Why can't you do this entirely in your code?  Why do you need to close the
connection and reconnect?

 

Closing a file, moving it, and then creating a new file should be able to be
done extremely fast, thus you shouldn't need to close your connection to
Twitter.

 

Also, if at all possible, JSON is a much better format to use.  It's smaller
over the wire, and it'll create smaller files.

 

-Joel

 

 

From: twitter-development-talk@googlegroups.com
[mailto:twitter-development-t...@googlegroups.com] On Behalf Of Alex Payne
Sent: Tuesday, July 14, 2009 4:07 PM
To: twitter-development-talk@googlegroups.com
Subject: [twitter-dev] Re: Is it okay to close a connection by opening a new
one?

 

If you're only doing this every hour, that's fine by us.

On Tue, Jul 14, 2009 at 15:58, owkaye <owk...@gmail.com> wrote:


The Streaming API docs say we should avoid opening new
connections with the same user:pass when that user already
has a connection open.  But I'm hoping it is okay to do this
every hour or so, here's why:

My plan is to write the streaming XML data to a text file
during each connection -- but I don't want this file to get
so big that I have trouble processing it on the back end.
Therefore I want to rotate these files every hour ...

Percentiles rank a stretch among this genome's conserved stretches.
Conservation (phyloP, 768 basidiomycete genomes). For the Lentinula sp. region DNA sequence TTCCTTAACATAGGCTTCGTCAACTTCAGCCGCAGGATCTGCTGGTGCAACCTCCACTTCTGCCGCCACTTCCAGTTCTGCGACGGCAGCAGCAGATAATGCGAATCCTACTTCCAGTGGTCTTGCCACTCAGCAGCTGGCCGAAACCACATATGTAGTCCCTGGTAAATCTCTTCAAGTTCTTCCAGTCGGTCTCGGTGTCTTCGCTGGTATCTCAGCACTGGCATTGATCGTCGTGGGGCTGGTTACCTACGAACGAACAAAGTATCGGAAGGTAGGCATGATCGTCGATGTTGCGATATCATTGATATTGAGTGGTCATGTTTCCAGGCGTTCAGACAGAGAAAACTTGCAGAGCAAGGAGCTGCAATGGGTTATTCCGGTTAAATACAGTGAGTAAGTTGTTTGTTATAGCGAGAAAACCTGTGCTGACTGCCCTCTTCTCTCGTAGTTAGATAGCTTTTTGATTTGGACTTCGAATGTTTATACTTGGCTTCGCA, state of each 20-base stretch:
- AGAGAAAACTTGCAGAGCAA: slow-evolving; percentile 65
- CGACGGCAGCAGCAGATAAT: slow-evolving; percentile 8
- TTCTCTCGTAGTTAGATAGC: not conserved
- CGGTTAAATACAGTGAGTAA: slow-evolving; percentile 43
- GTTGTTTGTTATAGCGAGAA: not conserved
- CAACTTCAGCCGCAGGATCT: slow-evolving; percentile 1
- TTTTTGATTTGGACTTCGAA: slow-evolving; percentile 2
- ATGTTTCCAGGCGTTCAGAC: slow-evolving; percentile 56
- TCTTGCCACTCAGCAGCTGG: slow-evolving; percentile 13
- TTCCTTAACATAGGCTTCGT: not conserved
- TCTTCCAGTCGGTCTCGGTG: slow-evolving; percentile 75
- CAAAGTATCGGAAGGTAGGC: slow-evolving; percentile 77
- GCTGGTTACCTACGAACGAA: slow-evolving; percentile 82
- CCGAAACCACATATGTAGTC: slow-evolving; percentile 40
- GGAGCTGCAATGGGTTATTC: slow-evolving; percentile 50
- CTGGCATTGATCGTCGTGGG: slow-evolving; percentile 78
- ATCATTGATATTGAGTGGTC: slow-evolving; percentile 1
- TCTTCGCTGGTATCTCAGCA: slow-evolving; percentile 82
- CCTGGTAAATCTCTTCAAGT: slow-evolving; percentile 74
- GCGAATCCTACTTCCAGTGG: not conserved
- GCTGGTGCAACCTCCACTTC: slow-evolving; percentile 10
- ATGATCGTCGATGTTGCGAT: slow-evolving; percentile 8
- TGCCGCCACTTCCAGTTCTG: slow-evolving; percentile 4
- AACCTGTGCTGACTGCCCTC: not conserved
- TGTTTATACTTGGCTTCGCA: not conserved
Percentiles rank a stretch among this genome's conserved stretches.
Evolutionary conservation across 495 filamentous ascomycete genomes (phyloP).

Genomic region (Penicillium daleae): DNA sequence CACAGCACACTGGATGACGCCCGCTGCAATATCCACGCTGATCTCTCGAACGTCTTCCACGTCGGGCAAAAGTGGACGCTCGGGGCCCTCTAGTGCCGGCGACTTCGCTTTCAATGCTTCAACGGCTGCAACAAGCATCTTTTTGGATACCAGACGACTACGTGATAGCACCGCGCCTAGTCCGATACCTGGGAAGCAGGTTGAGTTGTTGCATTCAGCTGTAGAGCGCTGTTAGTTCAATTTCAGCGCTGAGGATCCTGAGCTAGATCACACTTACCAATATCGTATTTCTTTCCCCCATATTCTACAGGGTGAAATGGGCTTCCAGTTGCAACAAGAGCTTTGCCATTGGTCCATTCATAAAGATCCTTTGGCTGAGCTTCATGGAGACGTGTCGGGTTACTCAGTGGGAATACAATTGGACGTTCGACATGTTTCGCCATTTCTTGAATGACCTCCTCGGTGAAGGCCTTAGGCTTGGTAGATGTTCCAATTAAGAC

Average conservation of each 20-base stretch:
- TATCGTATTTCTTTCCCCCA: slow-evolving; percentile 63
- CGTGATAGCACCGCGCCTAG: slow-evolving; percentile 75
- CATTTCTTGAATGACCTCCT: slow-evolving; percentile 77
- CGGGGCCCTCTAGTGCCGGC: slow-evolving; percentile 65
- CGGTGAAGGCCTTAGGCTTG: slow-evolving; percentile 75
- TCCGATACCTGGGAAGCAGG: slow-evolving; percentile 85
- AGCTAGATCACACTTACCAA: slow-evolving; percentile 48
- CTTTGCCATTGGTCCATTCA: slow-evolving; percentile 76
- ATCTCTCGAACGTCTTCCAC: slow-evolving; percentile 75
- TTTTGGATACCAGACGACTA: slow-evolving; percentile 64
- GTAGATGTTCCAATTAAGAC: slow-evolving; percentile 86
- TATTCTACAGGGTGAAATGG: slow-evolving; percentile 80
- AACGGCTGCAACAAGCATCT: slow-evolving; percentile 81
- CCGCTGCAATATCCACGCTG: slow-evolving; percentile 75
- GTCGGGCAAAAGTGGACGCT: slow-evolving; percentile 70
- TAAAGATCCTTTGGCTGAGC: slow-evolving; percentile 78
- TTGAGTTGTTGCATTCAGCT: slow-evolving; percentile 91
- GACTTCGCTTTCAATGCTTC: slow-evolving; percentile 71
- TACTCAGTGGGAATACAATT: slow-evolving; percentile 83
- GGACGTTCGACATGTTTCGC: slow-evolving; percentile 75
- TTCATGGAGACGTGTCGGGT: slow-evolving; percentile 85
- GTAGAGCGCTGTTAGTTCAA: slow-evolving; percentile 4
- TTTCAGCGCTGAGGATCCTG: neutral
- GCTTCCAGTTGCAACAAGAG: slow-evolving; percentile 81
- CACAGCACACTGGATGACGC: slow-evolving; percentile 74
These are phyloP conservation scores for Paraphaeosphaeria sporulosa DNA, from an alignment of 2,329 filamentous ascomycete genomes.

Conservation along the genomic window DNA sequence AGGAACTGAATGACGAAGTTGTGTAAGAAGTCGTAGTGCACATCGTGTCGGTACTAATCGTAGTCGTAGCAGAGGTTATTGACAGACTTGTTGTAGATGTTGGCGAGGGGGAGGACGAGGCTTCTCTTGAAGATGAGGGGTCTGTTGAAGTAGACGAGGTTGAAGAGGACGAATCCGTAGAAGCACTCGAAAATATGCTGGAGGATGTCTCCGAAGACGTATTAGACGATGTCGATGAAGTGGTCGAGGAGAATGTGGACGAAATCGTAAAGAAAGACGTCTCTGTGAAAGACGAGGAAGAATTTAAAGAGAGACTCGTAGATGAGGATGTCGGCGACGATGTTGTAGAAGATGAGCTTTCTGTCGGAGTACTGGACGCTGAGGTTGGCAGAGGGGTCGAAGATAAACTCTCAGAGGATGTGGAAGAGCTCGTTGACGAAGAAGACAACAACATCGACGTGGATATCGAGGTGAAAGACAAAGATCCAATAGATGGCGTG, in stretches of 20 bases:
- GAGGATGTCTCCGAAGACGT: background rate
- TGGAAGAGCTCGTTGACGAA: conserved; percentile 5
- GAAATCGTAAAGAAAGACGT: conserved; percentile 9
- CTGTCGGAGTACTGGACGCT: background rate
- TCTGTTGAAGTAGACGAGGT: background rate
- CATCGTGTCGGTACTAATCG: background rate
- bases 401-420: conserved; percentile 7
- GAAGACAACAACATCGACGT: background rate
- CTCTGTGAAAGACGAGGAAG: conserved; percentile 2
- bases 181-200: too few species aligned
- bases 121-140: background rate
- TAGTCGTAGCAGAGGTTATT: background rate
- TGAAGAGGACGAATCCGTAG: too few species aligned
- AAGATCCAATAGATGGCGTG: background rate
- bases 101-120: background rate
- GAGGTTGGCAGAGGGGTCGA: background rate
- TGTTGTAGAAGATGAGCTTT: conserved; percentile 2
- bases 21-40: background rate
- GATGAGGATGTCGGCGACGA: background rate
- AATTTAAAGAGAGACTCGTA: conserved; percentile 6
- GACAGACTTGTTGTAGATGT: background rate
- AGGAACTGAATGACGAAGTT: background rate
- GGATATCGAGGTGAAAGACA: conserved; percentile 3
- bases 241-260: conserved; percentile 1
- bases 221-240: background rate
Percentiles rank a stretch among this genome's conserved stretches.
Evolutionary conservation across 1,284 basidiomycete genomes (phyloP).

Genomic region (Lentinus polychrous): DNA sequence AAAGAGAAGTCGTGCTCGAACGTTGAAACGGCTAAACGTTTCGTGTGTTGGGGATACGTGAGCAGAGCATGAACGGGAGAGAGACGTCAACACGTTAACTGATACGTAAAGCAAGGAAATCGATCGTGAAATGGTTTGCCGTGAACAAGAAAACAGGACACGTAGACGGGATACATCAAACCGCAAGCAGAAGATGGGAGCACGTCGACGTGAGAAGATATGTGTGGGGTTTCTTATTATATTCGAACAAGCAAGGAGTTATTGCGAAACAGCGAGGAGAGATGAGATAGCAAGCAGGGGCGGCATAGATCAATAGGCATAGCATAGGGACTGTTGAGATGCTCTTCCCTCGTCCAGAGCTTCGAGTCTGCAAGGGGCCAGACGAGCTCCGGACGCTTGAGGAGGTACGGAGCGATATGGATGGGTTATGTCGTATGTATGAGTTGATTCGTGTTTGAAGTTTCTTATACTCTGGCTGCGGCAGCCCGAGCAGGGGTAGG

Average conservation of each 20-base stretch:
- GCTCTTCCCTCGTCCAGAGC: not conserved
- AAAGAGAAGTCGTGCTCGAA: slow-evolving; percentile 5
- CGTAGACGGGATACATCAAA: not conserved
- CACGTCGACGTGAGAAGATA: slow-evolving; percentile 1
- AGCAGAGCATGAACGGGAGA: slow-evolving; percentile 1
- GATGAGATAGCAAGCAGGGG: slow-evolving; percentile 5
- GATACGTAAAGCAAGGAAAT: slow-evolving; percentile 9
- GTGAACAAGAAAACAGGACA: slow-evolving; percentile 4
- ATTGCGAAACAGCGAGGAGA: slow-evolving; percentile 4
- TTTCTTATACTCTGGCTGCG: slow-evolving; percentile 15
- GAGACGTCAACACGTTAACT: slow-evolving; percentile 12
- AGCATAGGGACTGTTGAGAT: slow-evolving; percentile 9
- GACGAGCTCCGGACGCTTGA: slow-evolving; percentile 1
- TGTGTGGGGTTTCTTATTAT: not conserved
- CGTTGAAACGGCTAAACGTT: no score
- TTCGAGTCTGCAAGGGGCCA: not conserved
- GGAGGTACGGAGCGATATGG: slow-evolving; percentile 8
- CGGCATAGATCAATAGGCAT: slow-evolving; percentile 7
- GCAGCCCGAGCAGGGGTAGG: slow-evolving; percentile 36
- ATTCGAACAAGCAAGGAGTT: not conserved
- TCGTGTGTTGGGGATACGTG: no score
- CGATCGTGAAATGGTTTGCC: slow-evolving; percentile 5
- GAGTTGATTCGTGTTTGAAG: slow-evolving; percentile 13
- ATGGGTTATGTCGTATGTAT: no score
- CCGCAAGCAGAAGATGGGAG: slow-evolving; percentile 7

This means I have to stop writing to the file, close it, move
it somewhere else, and create a new file so I can use the new
file to continue storing new streaming XML data.

The obvious way for me to close these files is to close the
connection -- by opening a new connection -- because from
what I've read it seems that opening a new connection forces
the previous connection to close.

Can I do this without running into any black listing or
denial of service issues?  I mean, is this an acceptable way
to close a connection ... by opening a new one in order to
force the old connection to close?

Any info you can provide that will clarify this issue is
greatly appreciated, thanks!

Owkaye









-- 
Alex Payne - Platform Lead, Twitter, Inc.
http://twitter.com/al3x

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